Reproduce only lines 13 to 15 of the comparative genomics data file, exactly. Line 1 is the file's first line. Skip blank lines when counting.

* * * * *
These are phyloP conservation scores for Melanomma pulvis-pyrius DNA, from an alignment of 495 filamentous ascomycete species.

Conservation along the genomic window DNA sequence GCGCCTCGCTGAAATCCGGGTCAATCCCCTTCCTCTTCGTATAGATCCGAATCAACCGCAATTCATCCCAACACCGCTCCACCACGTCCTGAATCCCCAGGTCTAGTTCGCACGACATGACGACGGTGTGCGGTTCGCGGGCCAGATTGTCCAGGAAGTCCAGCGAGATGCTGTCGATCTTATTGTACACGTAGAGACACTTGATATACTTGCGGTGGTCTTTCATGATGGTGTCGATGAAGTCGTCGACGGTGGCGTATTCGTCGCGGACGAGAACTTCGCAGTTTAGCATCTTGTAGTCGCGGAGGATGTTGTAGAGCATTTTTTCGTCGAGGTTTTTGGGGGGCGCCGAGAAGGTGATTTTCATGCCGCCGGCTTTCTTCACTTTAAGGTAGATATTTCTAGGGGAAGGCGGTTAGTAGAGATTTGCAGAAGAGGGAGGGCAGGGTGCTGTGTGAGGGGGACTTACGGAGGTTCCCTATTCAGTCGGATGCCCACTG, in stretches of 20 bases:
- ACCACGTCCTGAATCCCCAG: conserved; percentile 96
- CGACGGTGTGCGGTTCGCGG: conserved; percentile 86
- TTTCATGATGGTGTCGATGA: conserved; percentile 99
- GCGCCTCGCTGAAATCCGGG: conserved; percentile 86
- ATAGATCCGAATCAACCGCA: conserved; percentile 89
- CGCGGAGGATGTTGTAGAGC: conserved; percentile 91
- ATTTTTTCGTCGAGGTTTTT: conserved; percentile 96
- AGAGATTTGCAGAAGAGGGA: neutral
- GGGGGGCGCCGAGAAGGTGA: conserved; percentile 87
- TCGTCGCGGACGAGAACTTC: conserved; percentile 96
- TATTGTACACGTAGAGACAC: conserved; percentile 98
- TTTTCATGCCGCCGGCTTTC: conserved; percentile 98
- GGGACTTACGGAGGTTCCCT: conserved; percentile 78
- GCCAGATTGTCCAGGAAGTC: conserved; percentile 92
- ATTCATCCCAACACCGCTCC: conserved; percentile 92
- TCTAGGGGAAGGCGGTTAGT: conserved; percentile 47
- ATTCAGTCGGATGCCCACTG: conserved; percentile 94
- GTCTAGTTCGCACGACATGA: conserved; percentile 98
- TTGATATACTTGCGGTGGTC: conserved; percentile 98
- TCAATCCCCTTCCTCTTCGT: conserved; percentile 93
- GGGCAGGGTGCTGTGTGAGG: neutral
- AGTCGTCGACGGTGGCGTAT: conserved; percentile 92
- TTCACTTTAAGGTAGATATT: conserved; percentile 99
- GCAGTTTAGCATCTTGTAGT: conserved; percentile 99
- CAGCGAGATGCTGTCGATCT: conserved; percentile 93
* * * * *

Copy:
- TATTGTACACGTAGAGACAC: conserved; percentile 98
- TTTTCATGCCGCCGGCTTTC: conserved; percentile 98
- GGGACTTACGGAGGTTCCCT: conserved; percentile 78